Narrator: Grover Gardner
Series: Commissario Montalbano #15
Published by Blackstone Audio on February 26, 2013
Length: 5 hrs 44 mins
Buy on Amazon or Audible
Add on Goodreads
Before leaving for vacation with Livia, Montalbano witnesses a seagull doing an odd dance on the beach outside his home - and then the bird suddenly drops dead. Stopping in at his office for a quick check before heading off, he notices that Fazio is nowhere to be found and soon learns that he was last seen on the docks, secretly working on a case. Montalbano sets out to find him and discovers that the seagull's dance of death may provide the key to understanding a macabre world of sadism, extortion, and murder.
I’m not sure how many Montalbano mysteries I’ve listened to/read now. They start to run together a little. This one opens with a seagull dying on a beach. This scene comes back later as a kind of vision that helps Montalbano solve the case – which is odd and doesn’t feel like it fits with the series. Also out of character is that Montalbano refers to “that television series” and later the comment “Little surprise that Montalbano couldn’t tell Camilleri how the story would end.” I don’t want my mysteries to be that aware of themselves as fiction, but maybe that’s just me.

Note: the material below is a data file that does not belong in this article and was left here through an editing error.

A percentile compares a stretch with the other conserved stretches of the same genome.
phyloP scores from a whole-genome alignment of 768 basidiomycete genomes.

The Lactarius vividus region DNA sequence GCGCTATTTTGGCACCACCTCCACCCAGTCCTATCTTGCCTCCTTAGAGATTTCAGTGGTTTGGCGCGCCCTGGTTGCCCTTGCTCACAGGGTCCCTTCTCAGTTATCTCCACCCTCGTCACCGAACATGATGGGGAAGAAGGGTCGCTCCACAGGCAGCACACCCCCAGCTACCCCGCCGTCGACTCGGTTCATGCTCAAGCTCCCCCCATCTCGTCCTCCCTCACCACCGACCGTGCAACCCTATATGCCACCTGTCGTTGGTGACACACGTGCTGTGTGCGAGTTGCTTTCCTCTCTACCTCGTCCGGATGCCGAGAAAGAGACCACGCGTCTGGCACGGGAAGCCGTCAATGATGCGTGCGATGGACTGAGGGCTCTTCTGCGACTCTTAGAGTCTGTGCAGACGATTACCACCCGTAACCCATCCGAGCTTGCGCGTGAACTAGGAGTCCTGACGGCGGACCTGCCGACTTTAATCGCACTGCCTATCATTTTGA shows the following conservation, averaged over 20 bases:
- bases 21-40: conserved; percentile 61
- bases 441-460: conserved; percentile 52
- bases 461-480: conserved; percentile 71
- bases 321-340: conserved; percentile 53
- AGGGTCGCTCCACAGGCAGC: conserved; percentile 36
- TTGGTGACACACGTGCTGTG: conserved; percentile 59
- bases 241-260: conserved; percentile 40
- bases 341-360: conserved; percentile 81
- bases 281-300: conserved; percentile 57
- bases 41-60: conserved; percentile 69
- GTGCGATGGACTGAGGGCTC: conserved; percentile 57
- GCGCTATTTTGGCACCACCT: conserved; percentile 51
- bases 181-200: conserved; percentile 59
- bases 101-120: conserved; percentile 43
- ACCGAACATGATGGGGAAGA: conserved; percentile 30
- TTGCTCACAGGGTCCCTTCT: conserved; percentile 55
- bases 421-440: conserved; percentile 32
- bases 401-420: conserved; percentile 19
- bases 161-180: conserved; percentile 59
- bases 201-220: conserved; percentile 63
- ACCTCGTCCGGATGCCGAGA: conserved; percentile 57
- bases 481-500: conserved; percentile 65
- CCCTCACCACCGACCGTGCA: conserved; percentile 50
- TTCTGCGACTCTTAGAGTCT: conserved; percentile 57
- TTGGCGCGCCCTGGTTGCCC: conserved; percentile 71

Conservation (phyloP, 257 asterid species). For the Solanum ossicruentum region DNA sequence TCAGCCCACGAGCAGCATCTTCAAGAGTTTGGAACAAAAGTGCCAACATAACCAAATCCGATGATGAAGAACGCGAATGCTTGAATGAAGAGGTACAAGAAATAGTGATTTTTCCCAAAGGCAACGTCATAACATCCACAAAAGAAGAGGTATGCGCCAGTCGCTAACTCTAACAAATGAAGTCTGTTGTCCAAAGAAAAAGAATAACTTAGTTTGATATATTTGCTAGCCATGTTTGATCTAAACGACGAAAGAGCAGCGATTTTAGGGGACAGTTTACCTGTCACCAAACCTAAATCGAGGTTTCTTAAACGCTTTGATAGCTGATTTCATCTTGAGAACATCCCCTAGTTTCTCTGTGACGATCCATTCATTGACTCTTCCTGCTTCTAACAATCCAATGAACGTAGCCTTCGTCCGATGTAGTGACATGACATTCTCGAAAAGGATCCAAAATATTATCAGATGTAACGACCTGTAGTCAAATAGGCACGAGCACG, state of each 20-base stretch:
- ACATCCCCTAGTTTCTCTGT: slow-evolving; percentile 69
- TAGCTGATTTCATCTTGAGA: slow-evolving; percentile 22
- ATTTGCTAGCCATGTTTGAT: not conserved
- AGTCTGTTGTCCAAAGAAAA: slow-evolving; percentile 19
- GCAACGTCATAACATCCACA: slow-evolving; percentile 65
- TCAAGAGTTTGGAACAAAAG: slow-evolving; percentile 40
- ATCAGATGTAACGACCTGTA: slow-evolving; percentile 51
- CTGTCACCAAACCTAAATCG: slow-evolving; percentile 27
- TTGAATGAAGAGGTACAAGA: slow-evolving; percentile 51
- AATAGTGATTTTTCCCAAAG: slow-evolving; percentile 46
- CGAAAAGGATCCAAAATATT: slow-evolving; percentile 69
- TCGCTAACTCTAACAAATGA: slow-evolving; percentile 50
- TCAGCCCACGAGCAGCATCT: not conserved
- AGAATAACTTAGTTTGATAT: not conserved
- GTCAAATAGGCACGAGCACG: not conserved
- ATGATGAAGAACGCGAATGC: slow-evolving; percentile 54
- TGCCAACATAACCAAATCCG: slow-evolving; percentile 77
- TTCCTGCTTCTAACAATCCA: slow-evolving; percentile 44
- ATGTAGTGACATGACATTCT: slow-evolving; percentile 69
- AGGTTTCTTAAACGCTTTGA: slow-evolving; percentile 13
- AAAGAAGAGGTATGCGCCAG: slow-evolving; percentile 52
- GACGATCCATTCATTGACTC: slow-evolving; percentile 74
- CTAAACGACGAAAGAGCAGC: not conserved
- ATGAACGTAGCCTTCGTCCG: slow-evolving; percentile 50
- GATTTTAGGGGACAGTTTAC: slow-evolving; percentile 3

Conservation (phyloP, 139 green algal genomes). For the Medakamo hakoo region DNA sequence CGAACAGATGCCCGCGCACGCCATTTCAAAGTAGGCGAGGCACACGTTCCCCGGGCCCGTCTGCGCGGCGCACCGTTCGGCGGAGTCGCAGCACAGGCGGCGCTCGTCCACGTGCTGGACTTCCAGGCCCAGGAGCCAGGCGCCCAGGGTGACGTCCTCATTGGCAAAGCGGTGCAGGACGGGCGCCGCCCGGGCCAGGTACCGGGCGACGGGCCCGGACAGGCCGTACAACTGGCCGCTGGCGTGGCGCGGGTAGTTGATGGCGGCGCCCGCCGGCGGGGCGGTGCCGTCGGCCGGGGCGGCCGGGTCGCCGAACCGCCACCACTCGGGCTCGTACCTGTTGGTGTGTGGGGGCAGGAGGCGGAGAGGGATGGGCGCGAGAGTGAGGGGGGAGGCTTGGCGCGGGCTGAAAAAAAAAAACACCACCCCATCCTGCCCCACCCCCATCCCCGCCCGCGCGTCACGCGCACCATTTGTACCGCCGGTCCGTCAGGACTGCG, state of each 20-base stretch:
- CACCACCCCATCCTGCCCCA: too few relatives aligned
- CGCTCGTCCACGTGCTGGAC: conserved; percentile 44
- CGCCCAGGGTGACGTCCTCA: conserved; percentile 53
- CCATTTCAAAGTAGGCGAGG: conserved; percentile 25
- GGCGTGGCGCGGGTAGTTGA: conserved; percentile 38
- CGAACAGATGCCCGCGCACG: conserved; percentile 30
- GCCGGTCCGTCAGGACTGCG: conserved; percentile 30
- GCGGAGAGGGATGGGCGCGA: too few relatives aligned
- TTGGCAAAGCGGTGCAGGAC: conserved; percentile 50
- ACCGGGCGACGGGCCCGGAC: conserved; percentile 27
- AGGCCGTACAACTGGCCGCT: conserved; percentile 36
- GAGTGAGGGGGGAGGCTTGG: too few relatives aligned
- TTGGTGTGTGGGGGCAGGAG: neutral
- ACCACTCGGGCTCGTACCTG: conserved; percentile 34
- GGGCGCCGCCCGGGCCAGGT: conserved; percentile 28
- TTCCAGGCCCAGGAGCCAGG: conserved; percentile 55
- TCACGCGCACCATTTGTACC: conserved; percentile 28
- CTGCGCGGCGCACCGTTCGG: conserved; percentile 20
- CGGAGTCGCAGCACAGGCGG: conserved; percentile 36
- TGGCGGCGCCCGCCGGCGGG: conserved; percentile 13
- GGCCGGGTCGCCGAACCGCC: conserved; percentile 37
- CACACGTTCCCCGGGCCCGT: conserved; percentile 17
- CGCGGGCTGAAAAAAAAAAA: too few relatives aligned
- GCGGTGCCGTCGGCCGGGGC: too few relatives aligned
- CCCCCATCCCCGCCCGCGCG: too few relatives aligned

Aside from that, the book was fine. It’s been a little while since I finished listening to it and that part that I remember the best is how concerned Montalbano was with finding Fazio, how important it was. And once Fazio’s found, keeping him safe becomes important. Montalbano forgets all about Livia, his long-time lover, coming in for a planned visit, but that’s not really surprising. Livia is rarely top in his mind.
I don’t really remember much about the mystery itself. It was a complicated, there was a cross-dresser, the Mafia of course, lots of food. Montalbano’s grumbly and talks to himself a lot. Not my favorite of the series, but not terrible either.
I put the first 3 episodes of the tv series on hold at the library. I haven’t seen any of them, but it might translate really well to tv.
Reading this book contributed to these challenges: